Anyone living with acromegaly should understand their treatment options and why they’re being proposed.
The UCLA Pituitary Tumor Program has a video outlining some of the treatment considerations for acromegaly. It’s just under 7 minutes long and I encourage you to check it out, but I also caution you that the information is quite dense and intended more for a healthcare professional audience than a patient audience.
SO, I’ve decided to highlight the key info here (in what I hope are simpler terms):
Acromegaly Treatment Goals
- Normalize growth hormone (GH) levels
- Normalize insulin-like growth factor-1 (IGF-1) levels
Historical Approach to Acromegaly Treatment
- Surgical removal (also called “resection”) of pituitary tumors
Why That’s Problematic
- Surgery (especially brain surgery) comes with serious risks
- Studies have shown that even with surgery, IGF-1 and GH levels may remain elevated
- Depending on the extent of the tumor and other factors, the success rate for tumor resection performed by an expert surgeon (one who does at least 50-100 surgeries a year) is 22-65%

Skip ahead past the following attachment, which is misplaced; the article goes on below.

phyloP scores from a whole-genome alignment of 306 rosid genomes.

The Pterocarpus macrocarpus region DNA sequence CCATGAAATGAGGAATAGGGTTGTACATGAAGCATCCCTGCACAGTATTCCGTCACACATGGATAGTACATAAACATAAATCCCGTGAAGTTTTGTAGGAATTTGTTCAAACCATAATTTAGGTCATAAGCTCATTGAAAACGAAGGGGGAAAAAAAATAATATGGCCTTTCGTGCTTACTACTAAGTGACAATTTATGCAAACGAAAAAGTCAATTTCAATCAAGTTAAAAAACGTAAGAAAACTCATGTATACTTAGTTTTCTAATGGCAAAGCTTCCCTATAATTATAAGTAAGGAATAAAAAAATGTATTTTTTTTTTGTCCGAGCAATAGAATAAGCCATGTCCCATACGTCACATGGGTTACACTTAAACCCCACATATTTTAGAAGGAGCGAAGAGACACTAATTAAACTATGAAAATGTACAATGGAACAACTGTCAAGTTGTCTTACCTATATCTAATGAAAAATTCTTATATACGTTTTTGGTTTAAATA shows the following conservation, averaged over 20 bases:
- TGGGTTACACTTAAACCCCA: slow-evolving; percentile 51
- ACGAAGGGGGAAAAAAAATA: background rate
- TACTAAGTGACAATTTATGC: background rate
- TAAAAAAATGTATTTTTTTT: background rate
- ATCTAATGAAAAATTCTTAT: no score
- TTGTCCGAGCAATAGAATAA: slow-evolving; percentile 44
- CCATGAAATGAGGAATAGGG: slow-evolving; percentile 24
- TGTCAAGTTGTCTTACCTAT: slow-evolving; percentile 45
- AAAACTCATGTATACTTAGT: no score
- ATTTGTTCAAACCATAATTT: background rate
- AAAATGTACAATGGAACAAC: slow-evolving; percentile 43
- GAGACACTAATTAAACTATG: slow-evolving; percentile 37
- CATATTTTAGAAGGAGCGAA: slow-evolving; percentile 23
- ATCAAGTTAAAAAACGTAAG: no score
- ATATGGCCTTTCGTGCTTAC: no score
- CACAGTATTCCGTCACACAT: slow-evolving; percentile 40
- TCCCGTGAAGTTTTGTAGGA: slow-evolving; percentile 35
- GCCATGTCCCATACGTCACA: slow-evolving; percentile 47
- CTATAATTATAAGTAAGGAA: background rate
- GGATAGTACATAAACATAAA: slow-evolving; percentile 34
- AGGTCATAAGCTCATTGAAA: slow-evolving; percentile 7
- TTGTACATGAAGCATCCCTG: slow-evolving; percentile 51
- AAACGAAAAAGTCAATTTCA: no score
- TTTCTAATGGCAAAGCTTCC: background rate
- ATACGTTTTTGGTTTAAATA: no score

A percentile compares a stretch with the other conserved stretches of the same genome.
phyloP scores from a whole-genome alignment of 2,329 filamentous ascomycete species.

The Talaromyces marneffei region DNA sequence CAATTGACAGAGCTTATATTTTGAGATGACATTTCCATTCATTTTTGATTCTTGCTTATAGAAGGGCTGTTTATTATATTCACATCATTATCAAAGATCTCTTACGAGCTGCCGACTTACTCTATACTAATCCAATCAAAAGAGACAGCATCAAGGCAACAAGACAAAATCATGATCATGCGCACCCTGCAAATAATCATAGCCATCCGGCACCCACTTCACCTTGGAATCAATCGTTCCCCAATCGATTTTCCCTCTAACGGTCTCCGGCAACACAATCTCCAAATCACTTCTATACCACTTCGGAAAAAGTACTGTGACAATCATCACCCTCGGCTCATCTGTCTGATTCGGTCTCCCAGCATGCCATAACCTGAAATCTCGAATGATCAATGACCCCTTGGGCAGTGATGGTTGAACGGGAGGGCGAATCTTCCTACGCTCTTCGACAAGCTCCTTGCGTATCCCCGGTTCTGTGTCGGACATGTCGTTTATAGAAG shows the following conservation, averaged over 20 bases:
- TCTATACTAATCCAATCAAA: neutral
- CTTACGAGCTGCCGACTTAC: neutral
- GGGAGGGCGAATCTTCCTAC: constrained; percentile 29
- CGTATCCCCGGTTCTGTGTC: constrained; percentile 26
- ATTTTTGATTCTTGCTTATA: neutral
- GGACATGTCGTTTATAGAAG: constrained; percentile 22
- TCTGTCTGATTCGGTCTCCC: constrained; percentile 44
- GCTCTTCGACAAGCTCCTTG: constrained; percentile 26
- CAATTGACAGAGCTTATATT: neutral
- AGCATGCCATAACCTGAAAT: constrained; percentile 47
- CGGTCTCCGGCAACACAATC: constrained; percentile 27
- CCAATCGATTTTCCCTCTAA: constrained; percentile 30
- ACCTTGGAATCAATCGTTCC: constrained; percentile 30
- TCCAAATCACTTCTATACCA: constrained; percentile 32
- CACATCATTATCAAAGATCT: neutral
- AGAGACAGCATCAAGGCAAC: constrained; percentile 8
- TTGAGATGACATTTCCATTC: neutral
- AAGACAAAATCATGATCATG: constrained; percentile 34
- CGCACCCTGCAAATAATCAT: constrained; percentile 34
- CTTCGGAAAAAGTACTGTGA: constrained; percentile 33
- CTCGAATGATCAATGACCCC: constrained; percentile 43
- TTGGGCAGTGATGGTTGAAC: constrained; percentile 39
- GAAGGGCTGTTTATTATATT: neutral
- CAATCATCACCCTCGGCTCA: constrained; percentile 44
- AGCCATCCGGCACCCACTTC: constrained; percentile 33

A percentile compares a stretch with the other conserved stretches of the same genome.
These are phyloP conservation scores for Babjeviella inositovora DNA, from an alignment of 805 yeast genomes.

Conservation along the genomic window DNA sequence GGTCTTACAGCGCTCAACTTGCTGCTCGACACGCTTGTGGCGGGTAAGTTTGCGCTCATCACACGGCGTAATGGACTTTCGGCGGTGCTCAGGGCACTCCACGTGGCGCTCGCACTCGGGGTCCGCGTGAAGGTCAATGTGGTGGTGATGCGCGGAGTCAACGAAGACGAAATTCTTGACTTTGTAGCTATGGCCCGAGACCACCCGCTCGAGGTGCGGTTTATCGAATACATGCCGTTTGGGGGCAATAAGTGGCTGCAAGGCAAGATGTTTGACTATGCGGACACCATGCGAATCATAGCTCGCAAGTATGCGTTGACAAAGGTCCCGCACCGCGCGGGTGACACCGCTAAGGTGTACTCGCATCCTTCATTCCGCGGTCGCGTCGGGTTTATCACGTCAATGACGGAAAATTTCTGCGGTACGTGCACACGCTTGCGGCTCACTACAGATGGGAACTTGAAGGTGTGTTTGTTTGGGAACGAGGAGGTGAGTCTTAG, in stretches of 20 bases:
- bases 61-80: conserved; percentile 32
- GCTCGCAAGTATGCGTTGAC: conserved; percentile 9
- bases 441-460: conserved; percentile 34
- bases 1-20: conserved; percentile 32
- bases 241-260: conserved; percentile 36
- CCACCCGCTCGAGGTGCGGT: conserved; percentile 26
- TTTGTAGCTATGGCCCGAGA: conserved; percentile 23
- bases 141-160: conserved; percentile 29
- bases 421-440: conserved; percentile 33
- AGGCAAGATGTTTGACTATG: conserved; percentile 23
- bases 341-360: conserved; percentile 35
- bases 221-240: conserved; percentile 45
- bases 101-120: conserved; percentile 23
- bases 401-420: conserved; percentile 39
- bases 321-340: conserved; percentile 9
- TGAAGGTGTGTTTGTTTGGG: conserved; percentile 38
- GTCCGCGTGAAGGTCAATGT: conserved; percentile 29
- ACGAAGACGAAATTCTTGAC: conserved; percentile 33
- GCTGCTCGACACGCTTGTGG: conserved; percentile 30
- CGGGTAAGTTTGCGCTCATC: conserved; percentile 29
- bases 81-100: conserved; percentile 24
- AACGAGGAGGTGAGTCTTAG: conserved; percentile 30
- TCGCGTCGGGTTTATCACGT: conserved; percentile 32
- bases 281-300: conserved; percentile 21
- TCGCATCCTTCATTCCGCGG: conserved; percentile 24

Other Acromegaly Treatment Options
Why It Should Be Considered
- Various studies (beginning in the 1980s and continuing through the early 2000s) show medical therapy in the treatment of acromegaly can:
- control GH levels in up to 73% of patients
- control IFG-1 levels in up to 72% of patients
- shrink tumors
- A study published in 2002 showed octreotide shrunk tumors by as much as 51%
- Another study conducted in the UK and also published in 2002 showed that 73% of patients treated with octreotide as their primary therapy had at least a 30% reduction in their tumor size
- that same study showed controlled GH levels in 79% of patients, and…
- normal IGF-1 levels in 53% of patients
- While scientific leaders in acromegaly may have suggested surgery in the past, minds are changing and a medicinal approach is now being viewed as a reasonable first-line treatment
Is this information helpful? What else do consider when choosing an acromegaly treatment? Discuss below!